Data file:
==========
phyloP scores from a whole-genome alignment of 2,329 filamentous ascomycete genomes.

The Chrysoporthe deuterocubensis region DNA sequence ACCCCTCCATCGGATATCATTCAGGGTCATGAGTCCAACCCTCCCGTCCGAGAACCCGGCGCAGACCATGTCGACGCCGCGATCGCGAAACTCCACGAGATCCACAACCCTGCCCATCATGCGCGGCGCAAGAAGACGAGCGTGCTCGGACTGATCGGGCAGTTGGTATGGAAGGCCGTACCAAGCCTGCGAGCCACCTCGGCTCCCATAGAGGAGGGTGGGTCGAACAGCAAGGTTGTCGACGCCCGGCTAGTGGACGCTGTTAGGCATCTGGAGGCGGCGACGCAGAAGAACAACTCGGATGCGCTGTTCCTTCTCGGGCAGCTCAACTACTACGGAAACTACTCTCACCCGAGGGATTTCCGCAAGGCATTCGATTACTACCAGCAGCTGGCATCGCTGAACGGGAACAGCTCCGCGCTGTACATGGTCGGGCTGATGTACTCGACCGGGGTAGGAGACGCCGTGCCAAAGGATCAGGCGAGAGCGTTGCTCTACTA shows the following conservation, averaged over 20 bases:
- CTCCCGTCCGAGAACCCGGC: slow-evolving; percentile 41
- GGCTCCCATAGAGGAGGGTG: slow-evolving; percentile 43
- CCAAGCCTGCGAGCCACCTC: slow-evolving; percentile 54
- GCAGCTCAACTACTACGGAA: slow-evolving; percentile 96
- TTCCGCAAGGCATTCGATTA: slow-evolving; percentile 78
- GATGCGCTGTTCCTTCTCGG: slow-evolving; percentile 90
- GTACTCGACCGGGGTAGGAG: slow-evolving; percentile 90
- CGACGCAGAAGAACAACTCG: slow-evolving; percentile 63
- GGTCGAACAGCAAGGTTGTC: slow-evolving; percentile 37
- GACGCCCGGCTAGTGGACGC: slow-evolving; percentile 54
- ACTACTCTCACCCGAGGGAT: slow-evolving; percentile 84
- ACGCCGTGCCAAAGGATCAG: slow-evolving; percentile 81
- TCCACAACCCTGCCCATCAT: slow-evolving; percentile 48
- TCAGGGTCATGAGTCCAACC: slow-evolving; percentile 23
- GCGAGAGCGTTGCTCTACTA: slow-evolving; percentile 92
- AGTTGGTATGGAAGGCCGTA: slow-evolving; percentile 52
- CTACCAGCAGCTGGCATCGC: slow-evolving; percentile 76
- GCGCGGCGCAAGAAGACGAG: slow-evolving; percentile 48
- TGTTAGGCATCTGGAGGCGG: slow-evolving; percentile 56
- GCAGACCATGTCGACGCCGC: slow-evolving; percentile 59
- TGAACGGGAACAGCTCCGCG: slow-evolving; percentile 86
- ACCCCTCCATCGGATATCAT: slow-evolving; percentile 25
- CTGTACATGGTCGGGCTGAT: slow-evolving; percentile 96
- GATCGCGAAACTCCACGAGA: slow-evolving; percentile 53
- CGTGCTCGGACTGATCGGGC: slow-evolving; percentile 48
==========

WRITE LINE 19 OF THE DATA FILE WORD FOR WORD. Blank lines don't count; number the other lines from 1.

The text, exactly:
- CTACCAGCAGCTGGCATCGC: slow-evolving; percentile 76